China’s Economy Weighs on Risky Assets

Financial markets are clearly worried about the outlook for the global economy. Risky assets have struggled in an environment where signs of economic deceleration have outnumbered evidence of faster growth. It is hardly surprising that, against this backdrop, government bond markets have flourished, particularly in the US and Japan due to their perceived safe-haven status. This is the third successive year where risky assets have struggled in the second quarter after a bright start to the year. On this particular occasion, however, China’s prospective growth path has come under much tougher examination. I have spent the past nine days in Asia, and the overwhelming concern, notwithstanding perennial worries about the euro zone, is just how events in China will play out over the next twelve months.

Can We Trust Chinese Economic Data?

Interpreting China’s economic data is notoriously difficult. The standard method of presenting data is on a year-on-year basis. These measures can, therefore, be subject to “base-effect” influence, as well as short-term shifts in economic momentum. The “cleanest” measure of short-term shifts in momentum appears to be the Purchasing Managers’ Survey. This measure has, without question, weakened in 2012, although even this indicator can fall victim to powerful seasonal forces (particularly the timing of Chinese New Year).

External Demand Continues To Contract

Since the financial crisis, the Chinese authorities have accepted the need to undertake economic policies that re-balance the growth dynamics of the country: this process is not smooth and can have unpredictable outcomes. Chinese export growth has fallen sharply in 2012, hardly a surprising outcome given Europe’s recession and moderate US economic expansion. Meanwhile, other monthly data for the Chinese economy has clearly deteriorated more meaningfully in 2012, giving rise to fears that the domestic economy is unable to fill the void left by net exports.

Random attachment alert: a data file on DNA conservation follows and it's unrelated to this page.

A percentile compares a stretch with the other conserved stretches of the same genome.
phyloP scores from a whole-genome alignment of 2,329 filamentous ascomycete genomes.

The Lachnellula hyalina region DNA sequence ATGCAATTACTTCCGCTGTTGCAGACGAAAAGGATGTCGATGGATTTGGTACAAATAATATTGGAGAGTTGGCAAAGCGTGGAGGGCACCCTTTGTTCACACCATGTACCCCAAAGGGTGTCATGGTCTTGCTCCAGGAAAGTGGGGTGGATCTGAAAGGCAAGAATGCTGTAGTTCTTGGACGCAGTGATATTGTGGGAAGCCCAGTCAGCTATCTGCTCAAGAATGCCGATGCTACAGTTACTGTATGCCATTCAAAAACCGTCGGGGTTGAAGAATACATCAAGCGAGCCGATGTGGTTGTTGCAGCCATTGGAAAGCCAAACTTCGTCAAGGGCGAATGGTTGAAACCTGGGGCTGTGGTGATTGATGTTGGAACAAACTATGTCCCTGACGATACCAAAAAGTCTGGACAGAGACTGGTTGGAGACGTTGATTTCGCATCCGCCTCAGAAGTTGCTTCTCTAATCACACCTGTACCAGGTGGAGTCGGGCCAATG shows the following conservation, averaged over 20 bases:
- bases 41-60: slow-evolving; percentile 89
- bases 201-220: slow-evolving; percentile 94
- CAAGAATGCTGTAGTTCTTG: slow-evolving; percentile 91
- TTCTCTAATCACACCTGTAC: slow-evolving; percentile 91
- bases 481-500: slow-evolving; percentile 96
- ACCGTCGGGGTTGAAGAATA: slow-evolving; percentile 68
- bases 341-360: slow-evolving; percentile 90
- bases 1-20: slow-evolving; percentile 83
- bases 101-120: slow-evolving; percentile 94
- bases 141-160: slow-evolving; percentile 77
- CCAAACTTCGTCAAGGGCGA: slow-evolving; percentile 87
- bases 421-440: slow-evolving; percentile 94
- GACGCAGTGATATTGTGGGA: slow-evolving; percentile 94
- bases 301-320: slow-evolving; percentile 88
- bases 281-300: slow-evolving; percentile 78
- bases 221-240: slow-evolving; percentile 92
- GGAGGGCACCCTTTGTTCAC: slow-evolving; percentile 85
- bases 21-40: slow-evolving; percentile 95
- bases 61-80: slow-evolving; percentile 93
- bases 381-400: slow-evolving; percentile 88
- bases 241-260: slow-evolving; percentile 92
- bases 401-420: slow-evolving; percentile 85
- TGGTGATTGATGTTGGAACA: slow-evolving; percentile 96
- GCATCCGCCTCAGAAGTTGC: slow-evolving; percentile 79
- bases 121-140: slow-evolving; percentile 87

Expectations for Q2 real GDP growth are gravitating to +7.9% year-over-year. This does not necessarily spell disaster for the economy. Some commentators believe the soft patch will last just one quarter, before evidence of re-acceleration re-appears in Q3. The economic “slowdown” was induced by central government aimed at curbing inflation, rampant credit growth and real estate speculation. It was achieved via a combination of increases in interest rates and the required reserve ratio (RRR). Now that growth has eased, it remains far from certain if simply reversing these measures will re-ignite faster growth.

Housing and Politics Dominate Monetary Policy

The current administration in Beijing appears reluctant to massively ease measures aimed at curbing speculative property demand. First-time buyers are, however, being supported by lower mortgage rates and down-payment requirements. The hope is that residential investment, which accounts for 13 per cent of GDP, will receive a boost. This strategy could be due for refinement when the administration in Beijing changes in 2013. The new administration will be placing more emphasis on so-called social housing than its predecessor.